25/11/2020 – Employer’s cannot claim furlough for employees under notice…and what comes after furlough?
The furlough scheme’s current phase will run until the end of January 2021, and whilst employers can continue to claim 80% of wages up to a cap of £2,500 per month, no claims may be made in respect of any days a furloughed employee spends on notice between 1st December and 31 January 2021.
Periods under notice may not be claimed whether notice was served by the employer or the employee
This new condition applies irrespective of whether the employer served notice (as will be the case with many current redundancy programmes underway), or whether the employee served notice themselves, perhaps to move to a new employer, or to retire.
The higher of statutory and contractual notice is excluded
The rule also applies to statutory or contractual notice, and this is significant, since many employers wrongly assume that the wording in their employment contracts takes precedent. As a practical example a client recently contacted myHRdept believing that their legacy contract, which stated a month’s notice either way, would apply in the case of an employee with 11 years’ service. He was surprised to learn that in that case, the higher statutory notice of one week per year of service, up to a maximum of 12 weeks applied, and his employee was therefore entitled to 11 weeks’ notice. (NB This applies to notice served by the employer – if the employee were to resign, the contractual notice of, in this case, one month would apply.)
Extended furlough scheme – looking ahead
The extended furlough scheme will continue in its current guise until the end of January, with employers able to claim up to £2,500 per month per furloughed or flexibly furloughed employee, and only being responsible for paying employer’s costs for National Insurance and minimum pension contributions.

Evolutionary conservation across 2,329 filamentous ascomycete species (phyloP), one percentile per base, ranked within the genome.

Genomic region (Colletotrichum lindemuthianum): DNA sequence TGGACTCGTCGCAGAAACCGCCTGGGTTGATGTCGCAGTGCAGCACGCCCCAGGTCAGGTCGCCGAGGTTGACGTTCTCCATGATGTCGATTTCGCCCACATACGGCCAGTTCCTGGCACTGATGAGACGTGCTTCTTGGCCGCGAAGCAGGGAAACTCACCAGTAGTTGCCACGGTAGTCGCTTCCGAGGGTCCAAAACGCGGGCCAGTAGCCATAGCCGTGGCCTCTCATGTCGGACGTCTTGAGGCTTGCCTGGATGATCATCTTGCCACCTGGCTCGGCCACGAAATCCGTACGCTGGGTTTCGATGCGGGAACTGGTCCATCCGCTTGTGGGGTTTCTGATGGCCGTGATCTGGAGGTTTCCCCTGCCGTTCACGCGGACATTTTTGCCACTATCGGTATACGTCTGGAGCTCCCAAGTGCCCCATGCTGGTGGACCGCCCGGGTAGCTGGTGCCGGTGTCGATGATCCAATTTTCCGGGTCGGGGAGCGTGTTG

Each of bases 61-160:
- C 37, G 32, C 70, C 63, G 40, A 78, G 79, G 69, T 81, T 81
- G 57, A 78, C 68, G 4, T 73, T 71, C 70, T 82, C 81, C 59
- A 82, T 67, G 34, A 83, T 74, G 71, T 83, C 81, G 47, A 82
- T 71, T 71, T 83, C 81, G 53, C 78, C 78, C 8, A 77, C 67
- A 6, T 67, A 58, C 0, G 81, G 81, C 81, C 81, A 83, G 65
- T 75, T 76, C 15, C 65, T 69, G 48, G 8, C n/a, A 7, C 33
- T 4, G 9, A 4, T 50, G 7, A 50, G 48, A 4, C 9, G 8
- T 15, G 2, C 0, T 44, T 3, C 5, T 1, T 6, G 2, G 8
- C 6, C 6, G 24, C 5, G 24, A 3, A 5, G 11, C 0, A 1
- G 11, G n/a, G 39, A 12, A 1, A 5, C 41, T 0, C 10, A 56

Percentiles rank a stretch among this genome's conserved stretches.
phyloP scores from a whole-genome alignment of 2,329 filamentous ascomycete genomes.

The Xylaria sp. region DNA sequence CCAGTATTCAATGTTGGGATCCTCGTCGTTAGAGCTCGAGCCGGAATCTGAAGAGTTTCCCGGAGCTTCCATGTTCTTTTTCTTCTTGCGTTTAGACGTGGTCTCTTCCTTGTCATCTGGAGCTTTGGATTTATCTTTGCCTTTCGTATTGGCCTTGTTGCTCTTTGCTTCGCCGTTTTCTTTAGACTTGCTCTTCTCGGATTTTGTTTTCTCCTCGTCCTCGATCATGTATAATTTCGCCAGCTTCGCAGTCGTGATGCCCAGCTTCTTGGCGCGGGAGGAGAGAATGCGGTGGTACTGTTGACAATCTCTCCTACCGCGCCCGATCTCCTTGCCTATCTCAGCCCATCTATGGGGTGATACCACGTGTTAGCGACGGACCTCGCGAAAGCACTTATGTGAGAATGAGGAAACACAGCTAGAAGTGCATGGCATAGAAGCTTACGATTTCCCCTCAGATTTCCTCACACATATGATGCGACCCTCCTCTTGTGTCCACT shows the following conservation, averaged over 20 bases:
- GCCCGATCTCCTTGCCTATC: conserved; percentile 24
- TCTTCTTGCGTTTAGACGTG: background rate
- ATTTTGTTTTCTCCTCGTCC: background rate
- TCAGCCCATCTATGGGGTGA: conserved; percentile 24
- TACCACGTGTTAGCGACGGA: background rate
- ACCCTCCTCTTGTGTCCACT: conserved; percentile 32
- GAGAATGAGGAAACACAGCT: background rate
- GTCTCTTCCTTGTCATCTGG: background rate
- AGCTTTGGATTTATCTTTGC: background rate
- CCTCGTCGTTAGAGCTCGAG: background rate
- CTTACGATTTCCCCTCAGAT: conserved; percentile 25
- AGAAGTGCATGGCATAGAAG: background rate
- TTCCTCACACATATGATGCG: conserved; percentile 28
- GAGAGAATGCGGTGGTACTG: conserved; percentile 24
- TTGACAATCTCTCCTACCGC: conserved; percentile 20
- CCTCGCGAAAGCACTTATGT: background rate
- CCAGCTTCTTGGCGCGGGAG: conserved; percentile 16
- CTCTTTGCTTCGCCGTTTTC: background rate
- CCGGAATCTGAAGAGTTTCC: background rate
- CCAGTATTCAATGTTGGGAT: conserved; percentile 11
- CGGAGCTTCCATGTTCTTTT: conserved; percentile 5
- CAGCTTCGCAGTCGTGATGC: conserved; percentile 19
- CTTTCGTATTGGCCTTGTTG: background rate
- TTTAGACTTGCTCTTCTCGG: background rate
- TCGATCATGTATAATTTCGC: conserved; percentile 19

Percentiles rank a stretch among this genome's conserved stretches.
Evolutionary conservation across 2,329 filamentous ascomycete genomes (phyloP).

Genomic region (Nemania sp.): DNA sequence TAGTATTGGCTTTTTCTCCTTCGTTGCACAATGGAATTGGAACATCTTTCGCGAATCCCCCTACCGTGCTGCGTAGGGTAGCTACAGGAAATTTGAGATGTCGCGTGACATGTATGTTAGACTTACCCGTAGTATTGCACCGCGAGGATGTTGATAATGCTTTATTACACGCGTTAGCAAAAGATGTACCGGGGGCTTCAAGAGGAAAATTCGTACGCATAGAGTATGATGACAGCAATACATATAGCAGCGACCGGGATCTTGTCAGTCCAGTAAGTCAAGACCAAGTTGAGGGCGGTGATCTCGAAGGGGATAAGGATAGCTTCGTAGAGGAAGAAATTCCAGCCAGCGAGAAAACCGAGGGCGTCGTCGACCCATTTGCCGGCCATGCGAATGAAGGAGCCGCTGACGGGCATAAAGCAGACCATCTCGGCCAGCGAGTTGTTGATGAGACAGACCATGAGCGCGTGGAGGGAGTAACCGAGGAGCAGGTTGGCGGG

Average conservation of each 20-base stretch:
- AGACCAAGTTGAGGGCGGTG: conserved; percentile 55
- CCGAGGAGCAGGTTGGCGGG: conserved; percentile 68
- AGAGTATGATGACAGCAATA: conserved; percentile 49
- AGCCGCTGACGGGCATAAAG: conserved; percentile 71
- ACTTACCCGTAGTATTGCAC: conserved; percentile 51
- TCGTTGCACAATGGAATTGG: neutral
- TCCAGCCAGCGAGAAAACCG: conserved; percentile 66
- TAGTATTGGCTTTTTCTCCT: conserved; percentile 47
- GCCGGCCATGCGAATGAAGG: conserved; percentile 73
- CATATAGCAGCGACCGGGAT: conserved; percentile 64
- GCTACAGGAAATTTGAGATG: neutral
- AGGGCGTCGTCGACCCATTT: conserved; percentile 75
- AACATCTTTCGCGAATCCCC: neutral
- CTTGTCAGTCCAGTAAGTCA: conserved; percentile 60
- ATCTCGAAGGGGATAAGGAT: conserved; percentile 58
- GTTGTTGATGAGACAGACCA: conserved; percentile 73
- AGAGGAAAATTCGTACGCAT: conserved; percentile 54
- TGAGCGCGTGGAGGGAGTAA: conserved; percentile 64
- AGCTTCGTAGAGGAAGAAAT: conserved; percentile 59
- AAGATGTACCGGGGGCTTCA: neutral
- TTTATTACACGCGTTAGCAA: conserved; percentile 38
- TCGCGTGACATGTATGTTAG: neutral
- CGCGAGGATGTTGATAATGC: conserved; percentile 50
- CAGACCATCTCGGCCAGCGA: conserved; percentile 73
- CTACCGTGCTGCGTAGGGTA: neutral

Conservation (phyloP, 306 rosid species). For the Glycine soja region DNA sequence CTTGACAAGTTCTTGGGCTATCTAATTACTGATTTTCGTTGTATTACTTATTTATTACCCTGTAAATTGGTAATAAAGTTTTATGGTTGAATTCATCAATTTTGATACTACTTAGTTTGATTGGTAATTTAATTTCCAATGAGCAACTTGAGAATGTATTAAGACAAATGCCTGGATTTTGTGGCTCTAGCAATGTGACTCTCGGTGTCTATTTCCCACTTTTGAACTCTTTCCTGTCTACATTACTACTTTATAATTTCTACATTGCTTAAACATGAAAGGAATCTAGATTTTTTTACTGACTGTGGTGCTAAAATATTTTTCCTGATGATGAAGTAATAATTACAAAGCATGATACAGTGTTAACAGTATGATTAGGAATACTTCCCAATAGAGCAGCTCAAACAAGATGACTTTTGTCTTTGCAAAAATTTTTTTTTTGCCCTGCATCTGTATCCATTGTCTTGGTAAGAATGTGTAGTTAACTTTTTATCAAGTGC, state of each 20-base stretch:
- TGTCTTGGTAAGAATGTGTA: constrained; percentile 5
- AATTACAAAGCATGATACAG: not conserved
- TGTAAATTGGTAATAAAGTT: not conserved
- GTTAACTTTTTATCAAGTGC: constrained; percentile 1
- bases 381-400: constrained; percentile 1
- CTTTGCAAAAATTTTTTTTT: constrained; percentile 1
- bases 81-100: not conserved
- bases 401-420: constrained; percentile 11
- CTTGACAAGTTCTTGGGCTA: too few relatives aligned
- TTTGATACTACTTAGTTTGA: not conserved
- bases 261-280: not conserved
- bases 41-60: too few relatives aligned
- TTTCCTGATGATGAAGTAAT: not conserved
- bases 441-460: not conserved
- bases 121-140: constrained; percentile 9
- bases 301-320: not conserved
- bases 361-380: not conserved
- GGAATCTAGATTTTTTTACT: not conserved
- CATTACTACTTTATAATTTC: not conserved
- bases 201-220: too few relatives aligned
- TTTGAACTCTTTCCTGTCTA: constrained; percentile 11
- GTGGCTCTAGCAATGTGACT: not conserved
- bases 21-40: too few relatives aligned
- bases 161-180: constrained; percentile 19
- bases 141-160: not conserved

We suppose that, similar to the first furlough scheme, employers may have to contribute a greater proportion of the costs for employees furloughed in February and March – in the last 2 months of the original furlough scheme employers had to pick up 10% of the cost in the first month and 20% in the second, in addition to employment costs. We have no reason to suppose that employers will be able to claim back furlough pay for employees under notice in February or March, since the core aim of the scheme is to preserve employment, not to fund the ending of it.
Records of agreement for extended furlough scheme
Some of myHRdept’s clients have continued to furlough employees across the old furlough scheme and into the extended furlough scheme, which started on the 1st November. Technically these employees should be the subject of a further agreement to cover the period 1st November – 31st January, but it is entirely possible that many employers may have overlooked this requirement. Whilst no one can know how HMRC is likely to regard such cases, it would seem prudent to hold a record of continuing agreement on file, and to provide furloughed employees with a summary of the furlough rules as they now apply. In the case of retained HR clients, a template for this purpose is available from myHRdept.
Looking ahead, what will follow furlough
On 25th November the Chancellor will announce a series of initiatives to encourage employment, ranging from substantial investment in the UK’s infrastructure, to financial support for employers to hire apprentices, and tailored help for the longer term unemployed to find a job.